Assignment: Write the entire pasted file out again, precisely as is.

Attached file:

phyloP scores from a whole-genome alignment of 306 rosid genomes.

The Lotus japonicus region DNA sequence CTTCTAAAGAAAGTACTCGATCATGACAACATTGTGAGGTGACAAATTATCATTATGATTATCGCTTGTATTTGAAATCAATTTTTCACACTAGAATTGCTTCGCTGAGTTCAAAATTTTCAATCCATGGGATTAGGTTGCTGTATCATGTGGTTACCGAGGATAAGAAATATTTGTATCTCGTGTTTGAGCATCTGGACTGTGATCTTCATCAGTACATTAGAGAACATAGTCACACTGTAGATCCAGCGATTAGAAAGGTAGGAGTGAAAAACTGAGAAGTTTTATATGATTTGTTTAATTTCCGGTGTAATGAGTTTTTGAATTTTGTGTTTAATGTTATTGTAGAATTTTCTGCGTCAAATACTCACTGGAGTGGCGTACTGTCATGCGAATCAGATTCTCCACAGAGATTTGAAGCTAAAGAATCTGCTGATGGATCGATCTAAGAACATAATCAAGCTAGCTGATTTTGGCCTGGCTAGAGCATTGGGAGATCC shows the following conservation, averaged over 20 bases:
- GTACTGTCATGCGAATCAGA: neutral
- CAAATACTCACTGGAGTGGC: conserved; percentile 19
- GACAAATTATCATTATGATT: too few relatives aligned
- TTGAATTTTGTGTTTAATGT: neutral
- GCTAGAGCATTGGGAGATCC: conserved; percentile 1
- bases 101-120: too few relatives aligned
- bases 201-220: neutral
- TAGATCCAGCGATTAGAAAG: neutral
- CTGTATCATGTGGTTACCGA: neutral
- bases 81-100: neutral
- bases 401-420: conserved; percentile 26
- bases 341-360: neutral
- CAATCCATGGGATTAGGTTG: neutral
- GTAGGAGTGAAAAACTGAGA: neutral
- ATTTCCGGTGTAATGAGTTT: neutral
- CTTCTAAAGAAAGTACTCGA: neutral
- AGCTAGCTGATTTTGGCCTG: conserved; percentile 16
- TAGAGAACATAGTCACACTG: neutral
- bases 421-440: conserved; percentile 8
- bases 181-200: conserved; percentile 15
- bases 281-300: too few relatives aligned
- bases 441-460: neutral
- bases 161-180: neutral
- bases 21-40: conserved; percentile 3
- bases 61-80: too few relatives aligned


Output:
phyloP scores from a whole-genome alignment of 306 rosid genomes.

The Lotus japonicus region DNA sequence CTTCTAAAGAAAGTACTCGATCATGACAACATTGTGAGGTGACAAATTATCATTATGATTATCGCTTGTATTTGAAATCAATTTTTCACACTAGAATTGCTTCGCTGAGTTCAAAATTTTCAATCCATGGGATTAGGTTGCTGTATCATGTGGTTACCGAGGATAAGAAATATTTGTATCTCGTGTTTGAGCATCTGGACTGTGATCTTCATCAGTACATTAGAGAACATAGTCACACTGTAGATCCAGCGATTAGAAAGGTAGGAGTGAAAAACTGAGAAGTTTTATATGATTTGTTTAATTTCCGGTGTAATGAGTTTTTGAATTTTGTGTTTAATGTTATTGTAGAATTTTCTGCGTCAAATACTCACTGGAGTGGCGTACTGTCATGCGAATCAGATTCTCCACAGAGATTTGAAGCTAAAGAATCTGCTGATGGATCGATCTAAGAACATAATCAAGCTAGCTGATTTTGGCCTGGCTAGAGCATTGGGAGATCC shows the following conservation, averaged over 20 bases:
- GTACTGTCATGCGAATCAGA: neutral
- CAAATACTCACTGGAGTGGC: conserved; percentile 19
- GACAAATTATCATTATGATT: too few relatives aligned
- TTGAATTTTGTGTTTAATGT: neutral
- GCTAGAGCATTGGGAGATCC: conserved; percentile 1
- bases 101-120: too few relatives aligned
- bases 201-220: neutral
- TAGATCCAGCGATTAGAAAG: neutral
- CTGTATCATGTGGTTACCGA: neutral
- bases 81-100: neutral
- bases 401-420: conserved; percentile 26
- bases 341-360: neutral
- CAATCCATGGGATTAGGTTG: neutral
- GTAGGAGTGAAAAACTGAGA: neutral
- ATTTCCGGTGTAATGAGTTT: neutral
- CTTCTAAAGAAAGTACTCGA: neutral
- AGCTAGCTGATTTTGGCCTG: conserved; percentile 16
- TAGAGAACATAGTCACACTG: neutral
- bases 421-440: conserved; percentile 8
- bases 181-200: conserved; percentile 15
- bases 281-300: too few relatives aligned
- bases 441-460: neutral
- bases 161-180: neutral
- bases 21-40: conserved; percentile 3
- bases 61-80: too few relatives aligned